Taken from “Sunrise Ridge”. That is a magical place that gives me view to the east as varied as you can imagine. While the area I work hard photographically has is long list of beautiful things, I lack waterfalls, huge mountains and National Monuments/Parks in the front yard. A flowing river has always been a dream. But here I am stuck on a dry ranch.
Dryland ranching sounds romantic because it’s ranching of course…. Dryland when it’s actually really dry… not so much. The Dryland part is a quirk of fate. I ALMOST bought a ranch way across the state at Clark Wyoming right on the Clarks Fork of the Yellowstone river there. I would have ended up doing similar “hobbies” there as well. No matter where you are, there you are I have found in my travels. No dinosaurs in Clark but that area of the country is somewhat complex geologically. Interesting stuff laying around everywhere. Yellowstone right over your shoulder. Good seat if it blows too…. I digress..
Silhouettes of trees with just a bit of green showing in the shadow nether world. The ability of the camera to look into the sun AND see detail against the brilliant sun is blocked by technological limitations. I could set the camera so that it COULD see the detail in the silhouetted areas (dark areas) OR detail in the sun but getting both is beyond most technology requiring only one shot. Stacking multiple images with different settings can give you the best of all the worlds. That is a process that I don’t like for it’s complexity certainly but more importantly
You can always tell the setting versus the rising moon. Look at the three small bottom craters on the moon lower right. They are pointing to 3 or 4 o’clock. That is a setting moon. The rising moon will have those three craters pointing at 12 o’clock. Another way of knowing is that the “Man in the Moon” is going to sleep laying his head down to the right if so, it is the end of the night. If the “Man in the moon”s face is upright, then it’s a rising moon.
The Buck Moon here is colored by the effect the atmosphere has on the reflected sunlight. I pursue Full Moon still above the horizon with enough light to capture a close stand of Jack Pines for the close / far perspective aspect of this capture. Mostly you get silhouettes doing this with most gear. This particular image was my second of three chances I worked the July 2020 moon. By capture far this has the best color for the moon to wear out on the town for all to see. It is of course a major influence on human behavior, perhaps it’s operating in condition orange like the rest of us down here on earth ☹️ . Some are in Condition Red…..
The moon has been consistent in it’s behavior throughout all historic human issues here on Planet Earth. There are certainties in the universe. I suspect the moon is watching our silliness now with a tear in it’s eye. Regardless… It will be continue acting as it does long after we are gone. 👀 🤔 📷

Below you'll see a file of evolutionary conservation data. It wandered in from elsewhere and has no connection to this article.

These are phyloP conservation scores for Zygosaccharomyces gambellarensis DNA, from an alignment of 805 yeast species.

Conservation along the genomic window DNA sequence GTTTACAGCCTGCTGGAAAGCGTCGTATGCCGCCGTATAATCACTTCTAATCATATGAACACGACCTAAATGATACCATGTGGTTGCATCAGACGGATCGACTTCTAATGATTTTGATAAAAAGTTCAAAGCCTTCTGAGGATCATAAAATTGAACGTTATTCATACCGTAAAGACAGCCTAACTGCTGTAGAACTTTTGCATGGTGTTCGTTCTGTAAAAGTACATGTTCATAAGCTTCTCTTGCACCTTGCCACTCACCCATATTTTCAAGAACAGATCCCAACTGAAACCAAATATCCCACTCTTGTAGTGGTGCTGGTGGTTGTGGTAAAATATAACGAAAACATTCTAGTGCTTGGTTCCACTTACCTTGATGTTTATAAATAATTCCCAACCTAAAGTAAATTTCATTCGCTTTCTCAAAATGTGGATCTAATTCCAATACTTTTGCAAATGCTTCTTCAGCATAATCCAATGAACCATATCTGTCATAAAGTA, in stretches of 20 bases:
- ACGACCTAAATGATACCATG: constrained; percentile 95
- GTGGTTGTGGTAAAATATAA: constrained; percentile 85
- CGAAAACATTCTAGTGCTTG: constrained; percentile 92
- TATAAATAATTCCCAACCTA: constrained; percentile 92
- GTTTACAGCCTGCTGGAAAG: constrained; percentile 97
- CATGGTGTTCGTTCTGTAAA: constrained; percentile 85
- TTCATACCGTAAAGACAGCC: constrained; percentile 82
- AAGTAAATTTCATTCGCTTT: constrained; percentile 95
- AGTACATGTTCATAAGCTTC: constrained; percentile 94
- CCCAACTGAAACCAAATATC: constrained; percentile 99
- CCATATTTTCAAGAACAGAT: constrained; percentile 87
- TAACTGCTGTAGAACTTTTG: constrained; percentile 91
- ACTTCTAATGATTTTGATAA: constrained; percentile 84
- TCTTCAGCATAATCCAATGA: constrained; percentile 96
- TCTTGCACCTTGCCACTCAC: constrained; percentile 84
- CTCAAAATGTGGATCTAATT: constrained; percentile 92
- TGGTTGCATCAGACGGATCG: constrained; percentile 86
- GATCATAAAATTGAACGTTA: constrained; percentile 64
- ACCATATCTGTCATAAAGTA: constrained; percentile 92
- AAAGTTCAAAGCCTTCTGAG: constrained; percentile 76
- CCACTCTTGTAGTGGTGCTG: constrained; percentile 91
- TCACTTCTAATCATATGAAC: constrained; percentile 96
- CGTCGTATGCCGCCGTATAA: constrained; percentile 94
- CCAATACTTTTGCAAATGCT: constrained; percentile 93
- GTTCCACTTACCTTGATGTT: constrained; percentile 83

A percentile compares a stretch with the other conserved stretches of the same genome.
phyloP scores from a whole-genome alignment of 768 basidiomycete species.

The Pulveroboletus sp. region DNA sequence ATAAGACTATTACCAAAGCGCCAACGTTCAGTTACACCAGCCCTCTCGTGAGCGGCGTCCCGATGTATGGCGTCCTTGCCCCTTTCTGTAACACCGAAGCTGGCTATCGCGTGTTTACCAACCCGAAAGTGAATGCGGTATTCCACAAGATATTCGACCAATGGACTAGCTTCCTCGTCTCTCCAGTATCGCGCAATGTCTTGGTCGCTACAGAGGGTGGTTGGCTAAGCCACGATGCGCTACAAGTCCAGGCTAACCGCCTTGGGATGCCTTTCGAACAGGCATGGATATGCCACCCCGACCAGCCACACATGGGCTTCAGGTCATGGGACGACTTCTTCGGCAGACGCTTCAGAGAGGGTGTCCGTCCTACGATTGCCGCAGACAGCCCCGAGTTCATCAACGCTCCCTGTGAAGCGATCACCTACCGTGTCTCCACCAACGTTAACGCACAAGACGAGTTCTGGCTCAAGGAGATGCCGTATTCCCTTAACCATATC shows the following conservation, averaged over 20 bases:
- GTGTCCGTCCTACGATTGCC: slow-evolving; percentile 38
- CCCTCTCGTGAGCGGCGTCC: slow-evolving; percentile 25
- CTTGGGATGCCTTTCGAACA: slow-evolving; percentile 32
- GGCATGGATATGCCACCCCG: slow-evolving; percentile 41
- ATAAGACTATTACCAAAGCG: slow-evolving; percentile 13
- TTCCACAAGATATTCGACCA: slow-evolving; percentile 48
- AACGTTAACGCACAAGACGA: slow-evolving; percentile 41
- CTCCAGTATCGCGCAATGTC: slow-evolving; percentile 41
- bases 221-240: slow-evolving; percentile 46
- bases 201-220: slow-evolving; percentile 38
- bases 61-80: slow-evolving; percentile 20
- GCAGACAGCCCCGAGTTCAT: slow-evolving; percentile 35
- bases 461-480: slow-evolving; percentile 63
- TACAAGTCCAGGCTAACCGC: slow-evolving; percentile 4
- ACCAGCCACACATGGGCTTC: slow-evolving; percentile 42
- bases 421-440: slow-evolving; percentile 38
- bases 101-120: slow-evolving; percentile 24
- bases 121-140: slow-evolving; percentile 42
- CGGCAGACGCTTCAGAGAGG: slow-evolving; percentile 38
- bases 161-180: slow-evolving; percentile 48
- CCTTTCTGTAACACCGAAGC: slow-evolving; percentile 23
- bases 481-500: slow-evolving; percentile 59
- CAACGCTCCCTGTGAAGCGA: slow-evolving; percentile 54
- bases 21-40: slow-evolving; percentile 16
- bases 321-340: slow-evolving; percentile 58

I follow the moons shadow line on opposite ridges during times like these. Surfing tree to tree. When the sun AND the full moon are both dancing with the horizon occurs rarely. Usually once a month I get one, two or three opportunities to photographically work a 96 percent plus moon face. While the moon is certainly rising while I work, I actively move across the landscape to a proper position.
Here I caught the moon showing off jumping between two trees midair . It was one of those “here, hold my beer” moments. I see the moon messing around on the horizon all the time. While I might muse of his more amusing traits, I certainly respect his position in the scheme of things over time.
I’m not sure why this story came up but I’ll tell it. As the earth ages, the moon is slowly getting further away from us. Like an ice skater throwing his arms out. THere are all sorts of ramifications:
One of world’s oldest living fossils: the chambered Nautilus has a growth ring that is timed by the sun (i.e. one per day). Plus a new chamber timed by the moon (once per lunar month). Back in the Cambrian Period (about 500 million years ago) these Cephalopod fossils have mostly 18 growth rings per chamber. Modern day nautiloids have 28 growth rings per chamber. It isn’t just two end data points either! All through geologic history, including the entire age of dinosaurs to now. The nautilus gains growth rings per chamber in a fairly smooth progression over the many centuries.
This indicates clearly that in the Cambrian life (nearly the oldest fossils of this living calendar found), that a “month” had only about 18 days. For the moon to complete an orbit of the earth this fast, it had to have been much closer to the earth (shorter orbital path). This has all kinds of implications on geologic history when you consider that “earth tides” are synchronized with the moons revolutions around the earth.